2017 Race for Results Report Shows Pennsylvania Must Deliver Better Results in Early Education, K-12 and Family Programs

All children in Pennsylvania should have the opportunity to reach their full potential, regardless of race, ethnicity, or where they live, but the 2017 Race for Results: Building a Path to Opportunity for All Children report released today by the Annie E. Casey Foundation shows the commonwealth needs to deliver better results for kids.

The report measures children’s progress on the national and state levels on key education, health and economic milestones by racial and ethnic groups.

“Pennsylvania and the nation have some work to do to get all kids on a path to success and ensure all children live in economically successful families, reside in supportive communities and meet developmental, health and educational milestones,” said Joan Benso, president and CEO of Pennsylvania Partnerships for Children. “The data in this report can help Pennsylvania create policies and programs that benefit all children, and help identify areas where targeted strategies and investments are needed.”

This is the second Race for Results report; the Foundation released the first report in 2014. The 2017 Race for Results shows:

  • Ninety-two percent of all Pennsylvania babies are born at a healthy birth weight, promoting positive health outcomes and reducing the risk of developmental delays. But the result is worse for African-American babies — 87 percent are born at a healthy weight. Benso added, “More can be done to improve to address this problem such as evidenced-based home visiting programs. Nurses and other trained professionals visit pregnant women and families with infants and toddlers to provide parent education and support that promotes maternal and child health, well-being, learning and development. Home visiting services also connect parents to community-based services such as prenatal care. Despite funding increases for evidence-based home visiting services, state and federal funding is limited and falls short of what is needed.”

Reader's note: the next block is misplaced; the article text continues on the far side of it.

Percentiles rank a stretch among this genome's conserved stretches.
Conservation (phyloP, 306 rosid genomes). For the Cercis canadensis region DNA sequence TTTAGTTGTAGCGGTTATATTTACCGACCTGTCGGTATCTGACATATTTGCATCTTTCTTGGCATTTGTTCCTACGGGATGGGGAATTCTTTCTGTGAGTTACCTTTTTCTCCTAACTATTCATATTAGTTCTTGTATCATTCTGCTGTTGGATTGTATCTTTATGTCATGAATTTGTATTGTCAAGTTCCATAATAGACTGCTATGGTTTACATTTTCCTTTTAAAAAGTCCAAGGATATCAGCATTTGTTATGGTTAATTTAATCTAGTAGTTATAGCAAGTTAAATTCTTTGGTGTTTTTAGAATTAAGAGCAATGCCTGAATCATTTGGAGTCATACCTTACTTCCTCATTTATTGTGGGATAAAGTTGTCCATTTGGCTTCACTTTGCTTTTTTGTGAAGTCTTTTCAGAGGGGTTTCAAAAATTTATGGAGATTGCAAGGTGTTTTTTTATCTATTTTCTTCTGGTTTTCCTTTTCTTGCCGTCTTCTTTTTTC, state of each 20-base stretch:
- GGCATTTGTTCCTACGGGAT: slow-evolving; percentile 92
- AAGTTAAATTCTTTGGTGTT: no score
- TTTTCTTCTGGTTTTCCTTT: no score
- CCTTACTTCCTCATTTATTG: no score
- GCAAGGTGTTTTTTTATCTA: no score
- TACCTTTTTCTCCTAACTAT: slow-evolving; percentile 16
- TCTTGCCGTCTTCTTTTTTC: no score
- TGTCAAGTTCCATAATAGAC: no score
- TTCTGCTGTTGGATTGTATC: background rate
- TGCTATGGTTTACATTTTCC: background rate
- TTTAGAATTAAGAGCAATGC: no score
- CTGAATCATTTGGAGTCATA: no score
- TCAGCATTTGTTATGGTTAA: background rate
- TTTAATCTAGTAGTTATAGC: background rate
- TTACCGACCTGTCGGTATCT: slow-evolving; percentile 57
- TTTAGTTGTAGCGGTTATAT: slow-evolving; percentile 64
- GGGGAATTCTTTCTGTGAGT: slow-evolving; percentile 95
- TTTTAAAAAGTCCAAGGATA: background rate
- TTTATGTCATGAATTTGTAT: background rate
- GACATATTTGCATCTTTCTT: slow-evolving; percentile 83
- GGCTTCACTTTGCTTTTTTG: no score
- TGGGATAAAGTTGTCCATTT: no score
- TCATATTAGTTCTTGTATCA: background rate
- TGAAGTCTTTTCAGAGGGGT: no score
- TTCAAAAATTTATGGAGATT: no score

• Only 18 percent of Latino and 17 percent of African-American fourth-graders in Pennsylvania scored at or above proficient in reading, and they face the longest odds for success in the commonwealth and nationally. “Early reading proficiency is the cornerstone of lifetime learning. Far too often, children who fall behind in elementary school because of language barriers and/or inadequate school funding don’t catch up. And, when they do catch up, it comes as a result of costly remediation. Pennsylvania must pay its fair share for public schools and provide adequate resources that are driven out to districts in a way that ensures equity across the commonwealth, so every student in every district, regardless of ethnicity or race, can reach proficiency,” said Benso.
  • Ninety percent of all Pennsylvania children live in a household where at last one member has a high school diploma but 73 percent of Latino children live in a household with a member who has at least a high school diploma. “Low literacy levels in parents can make it more challenging for them to promote early learning. High-quality pre-k is a key ingredient in school readiness and later school success. Greater investments in pre-k funding can ensure more children have access to publicly funded, high-quality programs like Pre-K Counts, which prioritizes English language learners along with low-income children and children with disabilities for enrollment,” Benso said.

“If we want Pennsylvania to be prosperous for generations to come, all children must have a fair chance to succeed. This is a race we cannot afford to lose.”

Release Information
The 2017 Race for Results report will be available October 24 at 12:01 a.m. EDT at www.aecf.org/raceforresults/. Additional information is available at www.aecf.org/. The website also contains the most recent national, state and local data on numerous indicators of child well-being. Journalists interested in creating maps, graphs and rankings in stories about Race for Results can use the Data Center at datacenter.kidscount.org.

About Pennsylvania Partnerships for Children
Pennsylvania Partnerships for Children (PPC) is a strong, effective and trusted voice to improve the health, education and well-being of children and youth in the commonwealth. Since 1992 our public policy victories have helped countless children learn, thrive and succeed, regardless of circumstances. PPC is statewide, independent, nonpartisan and nonprofit.

About the Annie E. Casey Foundation
The Annie E. Casey Foundation creates a brighter future for the nation’s children by developing solutions to strengthen families, build paths to economic opportunity and transform struggling communities into safer and healthier places to live, work and grow. For more information, visit www.aecf.org. KIDS COUNT is a registered trademark of the Annie E. Casey Foundation.